Tuesday, August 2, 2011

An Open Letter to Politics Etc.

Dear World--or, I guess, more specifically, the US government and other political systems like it--please explain something to me. Explain to me why it is in humanity's best interest to support our most unhealthy habits at the expense of peace, intellectualism, and empathy. Explain to me why professions such as teaching and information services make astronomically less than professions such as professional athletics, corporate law, and I-banking. I fully admit to being ignorant of most things related to economics, capitalism, politics, and finance, but please explain to me why these three professions--one of mentally or physically abusing another human being for the sake of entertainment, one of helping rich people spend large amounts of money fighting one another, and one of playing with fake money--make so much in terms of salary when one in seven American households are not getting enough to eat.

I used to think that, much like what Jefferson said, there are some certain "truths" about being a human being that everyone can agree on, regardless of your upbringing or college major or career. The right to be happy through means that do not cause others pain or unhappiness. Shelter. Food. Good health. Not screwing other people over. Choice. But the more I see of the world, and the more people I interact with it, the more I fear that these basic truths and rights of humanity must, instead, be taught, and learned, and can all too easily be cast aside for other values.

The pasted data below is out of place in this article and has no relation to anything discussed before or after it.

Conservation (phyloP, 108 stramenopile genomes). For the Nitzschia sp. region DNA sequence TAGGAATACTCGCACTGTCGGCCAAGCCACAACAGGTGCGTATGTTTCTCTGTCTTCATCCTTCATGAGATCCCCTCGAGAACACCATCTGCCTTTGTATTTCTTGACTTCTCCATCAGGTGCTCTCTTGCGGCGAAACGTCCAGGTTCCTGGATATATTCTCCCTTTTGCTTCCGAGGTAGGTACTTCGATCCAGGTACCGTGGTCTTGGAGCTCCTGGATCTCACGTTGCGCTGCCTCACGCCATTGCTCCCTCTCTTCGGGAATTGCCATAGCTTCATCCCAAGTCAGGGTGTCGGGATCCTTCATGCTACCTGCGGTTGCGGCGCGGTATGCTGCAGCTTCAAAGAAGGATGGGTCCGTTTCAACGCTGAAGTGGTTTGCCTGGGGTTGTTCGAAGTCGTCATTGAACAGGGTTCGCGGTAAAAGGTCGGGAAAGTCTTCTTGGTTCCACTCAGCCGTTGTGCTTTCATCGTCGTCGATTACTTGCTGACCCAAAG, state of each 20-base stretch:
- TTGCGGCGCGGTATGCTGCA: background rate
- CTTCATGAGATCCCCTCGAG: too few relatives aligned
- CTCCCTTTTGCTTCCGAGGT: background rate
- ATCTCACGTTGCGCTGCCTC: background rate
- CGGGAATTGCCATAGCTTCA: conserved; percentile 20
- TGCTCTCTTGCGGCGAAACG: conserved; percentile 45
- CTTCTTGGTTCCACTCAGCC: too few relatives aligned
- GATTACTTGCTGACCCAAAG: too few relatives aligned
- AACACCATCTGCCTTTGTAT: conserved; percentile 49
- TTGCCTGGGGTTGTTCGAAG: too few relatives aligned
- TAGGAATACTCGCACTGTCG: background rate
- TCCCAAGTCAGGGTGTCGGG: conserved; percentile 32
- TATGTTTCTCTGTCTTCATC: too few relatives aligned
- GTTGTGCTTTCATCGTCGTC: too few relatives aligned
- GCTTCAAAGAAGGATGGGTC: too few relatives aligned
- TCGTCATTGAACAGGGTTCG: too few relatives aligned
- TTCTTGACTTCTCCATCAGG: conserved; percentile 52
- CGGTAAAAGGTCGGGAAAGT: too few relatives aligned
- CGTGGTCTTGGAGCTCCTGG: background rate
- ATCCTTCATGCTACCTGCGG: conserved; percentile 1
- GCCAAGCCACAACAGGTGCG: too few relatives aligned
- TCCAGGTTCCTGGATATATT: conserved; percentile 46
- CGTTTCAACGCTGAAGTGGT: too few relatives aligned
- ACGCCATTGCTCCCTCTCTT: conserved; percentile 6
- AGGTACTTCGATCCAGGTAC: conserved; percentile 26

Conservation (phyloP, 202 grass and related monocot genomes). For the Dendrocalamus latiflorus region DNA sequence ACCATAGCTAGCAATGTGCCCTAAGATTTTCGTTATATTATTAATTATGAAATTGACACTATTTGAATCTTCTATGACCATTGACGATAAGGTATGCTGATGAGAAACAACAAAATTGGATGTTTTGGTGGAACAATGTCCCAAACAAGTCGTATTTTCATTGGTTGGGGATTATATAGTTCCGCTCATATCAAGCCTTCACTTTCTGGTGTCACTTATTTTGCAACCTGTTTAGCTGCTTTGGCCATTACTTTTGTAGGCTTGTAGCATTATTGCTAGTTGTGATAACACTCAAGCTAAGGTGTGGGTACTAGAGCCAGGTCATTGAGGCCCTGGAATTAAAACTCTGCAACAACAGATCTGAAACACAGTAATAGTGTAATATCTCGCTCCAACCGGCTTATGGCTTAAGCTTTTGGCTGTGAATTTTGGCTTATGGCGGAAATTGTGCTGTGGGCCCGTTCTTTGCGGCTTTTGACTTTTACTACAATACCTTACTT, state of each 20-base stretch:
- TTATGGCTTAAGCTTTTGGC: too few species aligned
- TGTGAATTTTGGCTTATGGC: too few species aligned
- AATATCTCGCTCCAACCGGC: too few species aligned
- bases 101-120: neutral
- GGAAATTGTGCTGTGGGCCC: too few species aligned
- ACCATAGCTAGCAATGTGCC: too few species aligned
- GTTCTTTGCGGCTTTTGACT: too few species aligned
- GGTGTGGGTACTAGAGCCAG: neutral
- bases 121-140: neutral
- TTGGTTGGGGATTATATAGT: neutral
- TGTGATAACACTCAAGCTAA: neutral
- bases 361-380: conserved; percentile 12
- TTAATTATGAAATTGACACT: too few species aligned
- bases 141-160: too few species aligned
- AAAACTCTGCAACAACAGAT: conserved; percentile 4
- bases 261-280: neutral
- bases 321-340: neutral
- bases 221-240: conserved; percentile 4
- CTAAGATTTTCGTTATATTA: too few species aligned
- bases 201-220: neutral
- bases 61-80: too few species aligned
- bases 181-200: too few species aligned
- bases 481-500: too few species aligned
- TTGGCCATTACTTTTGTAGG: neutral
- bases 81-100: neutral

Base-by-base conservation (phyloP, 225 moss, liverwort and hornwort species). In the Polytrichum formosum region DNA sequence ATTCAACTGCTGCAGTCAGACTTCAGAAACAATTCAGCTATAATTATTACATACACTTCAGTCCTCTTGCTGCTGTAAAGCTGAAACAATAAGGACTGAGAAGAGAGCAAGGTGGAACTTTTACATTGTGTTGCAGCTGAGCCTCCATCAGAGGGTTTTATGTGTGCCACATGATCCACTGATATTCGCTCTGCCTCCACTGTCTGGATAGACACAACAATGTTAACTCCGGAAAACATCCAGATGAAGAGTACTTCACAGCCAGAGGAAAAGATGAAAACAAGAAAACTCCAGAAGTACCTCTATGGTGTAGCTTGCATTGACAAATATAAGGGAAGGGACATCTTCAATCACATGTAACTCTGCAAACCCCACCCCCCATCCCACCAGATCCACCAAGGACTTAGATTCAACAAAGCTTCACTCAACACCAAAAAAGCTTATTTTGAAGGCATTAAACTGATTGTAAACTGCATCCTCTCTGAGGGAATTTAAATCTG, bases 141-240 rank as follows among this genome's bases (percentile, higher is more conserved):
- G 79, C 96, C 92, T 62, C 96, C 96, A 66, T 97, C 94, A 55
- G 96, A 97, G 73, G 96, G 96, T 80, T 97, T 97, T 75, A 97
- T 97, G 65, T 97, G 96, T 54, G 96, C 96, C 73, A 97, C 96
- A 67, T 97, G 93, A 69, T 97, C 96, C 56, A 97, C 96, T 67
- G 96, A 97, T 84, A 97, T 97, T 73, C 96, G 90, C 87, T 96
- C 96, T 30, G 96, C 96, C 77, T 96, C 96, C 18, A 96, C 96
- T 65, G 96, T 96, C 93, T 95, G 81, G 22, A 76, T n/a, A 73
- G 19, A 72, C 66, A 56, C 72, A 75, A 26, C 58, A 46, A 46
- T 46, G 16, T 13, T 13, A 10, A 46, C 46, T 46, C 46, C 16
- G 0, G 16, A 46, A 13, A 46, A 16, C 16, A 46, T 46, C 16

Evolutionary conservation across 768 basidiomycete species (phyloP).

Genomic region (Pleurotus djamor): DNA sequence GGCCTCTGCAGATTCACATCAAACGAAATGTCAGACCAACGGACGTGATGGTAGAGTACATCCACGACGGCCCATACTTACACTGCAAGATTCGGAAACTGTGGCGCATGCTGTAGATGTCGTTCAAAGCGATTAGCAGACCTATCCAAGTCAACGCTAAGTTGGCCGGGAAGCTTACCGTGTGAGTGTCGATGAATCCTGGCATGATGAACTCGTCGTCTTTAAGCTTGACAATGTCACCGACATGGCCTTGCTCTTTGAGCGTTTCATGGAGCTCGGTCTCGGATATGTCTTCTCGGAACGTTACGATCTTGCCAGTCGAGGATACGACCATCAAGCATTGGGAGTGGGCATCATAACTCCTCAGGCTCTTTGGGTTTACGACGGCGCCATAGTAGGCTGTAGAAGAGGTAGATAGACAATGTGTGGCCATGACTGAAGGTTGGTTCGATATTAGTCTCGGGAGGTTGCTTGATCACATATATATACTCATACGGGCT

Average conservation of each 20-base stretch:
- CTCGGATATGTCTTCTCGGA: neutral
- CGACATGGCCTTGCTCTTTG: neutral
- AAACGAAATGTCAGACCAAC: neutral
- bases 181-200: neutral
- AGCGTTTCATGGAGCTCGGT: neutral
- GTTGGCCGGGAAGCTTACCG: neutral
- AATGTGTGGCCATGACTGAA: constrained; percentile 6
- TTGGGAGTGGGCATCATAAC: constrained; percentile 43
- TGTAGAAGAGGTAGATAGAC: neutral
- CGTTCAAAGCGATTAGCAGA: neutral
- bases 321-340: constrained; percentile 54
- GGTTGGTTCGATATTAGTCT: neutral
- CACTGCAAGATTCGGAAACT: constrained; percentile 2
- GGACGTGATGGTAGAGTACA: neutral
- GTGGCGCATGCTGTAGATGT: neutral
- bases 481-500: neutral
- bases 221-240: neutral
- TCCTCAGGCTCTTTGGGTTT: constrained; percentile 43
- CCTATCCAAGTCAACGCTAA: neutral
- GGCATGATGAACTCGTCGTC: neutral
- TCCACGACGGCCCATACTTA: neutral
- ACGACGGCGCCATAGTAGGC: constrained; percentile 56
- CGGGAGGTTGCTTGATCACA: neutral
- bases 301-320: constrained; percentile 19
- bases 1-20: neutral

With the recent U.S. debt talk, I'm already cringing in dread at the budget cuts that will be implemented. Want a bet that educational, reading, and library programs will continue to take hits to their budgets? And meanwhile the rich just keep getting richer. Professional athletes are still getting paid eight figures a year. Apple has more money than the US.

Please explain to me how decreasing funding for intellectual endeavors serves to benefit the world in the long term.

Sure, I'm a reader, and thus my opinion is biased. But I honestly do think that the world needs readers. Literacy is not just about opening a book and understanding characters and plots. It's about searching for answers within a vast array of data. It's about making new connections between old material. It's about reading between the lines. It's about critical thinking.

And somehow, despite all the propositions that the government has made, support for intellectualism--and thus support for progress (I know, I know, I go on about this all the time)--continues to fall by the wayside in favor of supporting mindless consumerism and short-term satisfaction. I don't intend for this to be a "back in the good ole days" rant, but in light of the boundless advances we have made in technology and the like, I admit to being quite surprised and disappointed by the simultaneous lack of progress that society and humankind have undergone.

I have long since believed that influence should be based on merit and not merely on ambition. I just don't know how to implement this change in the world. Who knows what the world could have been like--could still could be like--if we artsy, intellectual, bleeding-heart types call the shots?

I feel a little guilty that most artsy, intellectual, bleeding-heart types would so rather not play the stupid political games that occur in the government or corporate world. We're the ones with the good ideas and (necessarily) dramatic suggestions for improvement, but there's a reason, I guess, that politicians and CEOs are at the top of our societal hegemony food chain. However, despite the power of societal influences, maybe if we remember that we, as individuals, are the ones who shaped society in the first place, and if we all rose up and really demanded societal reform with every fiber of our will and resources, then maybe society can change for the betterment of all. Maybe leaders, then, would be chosen by the example they provide and not merely by their title.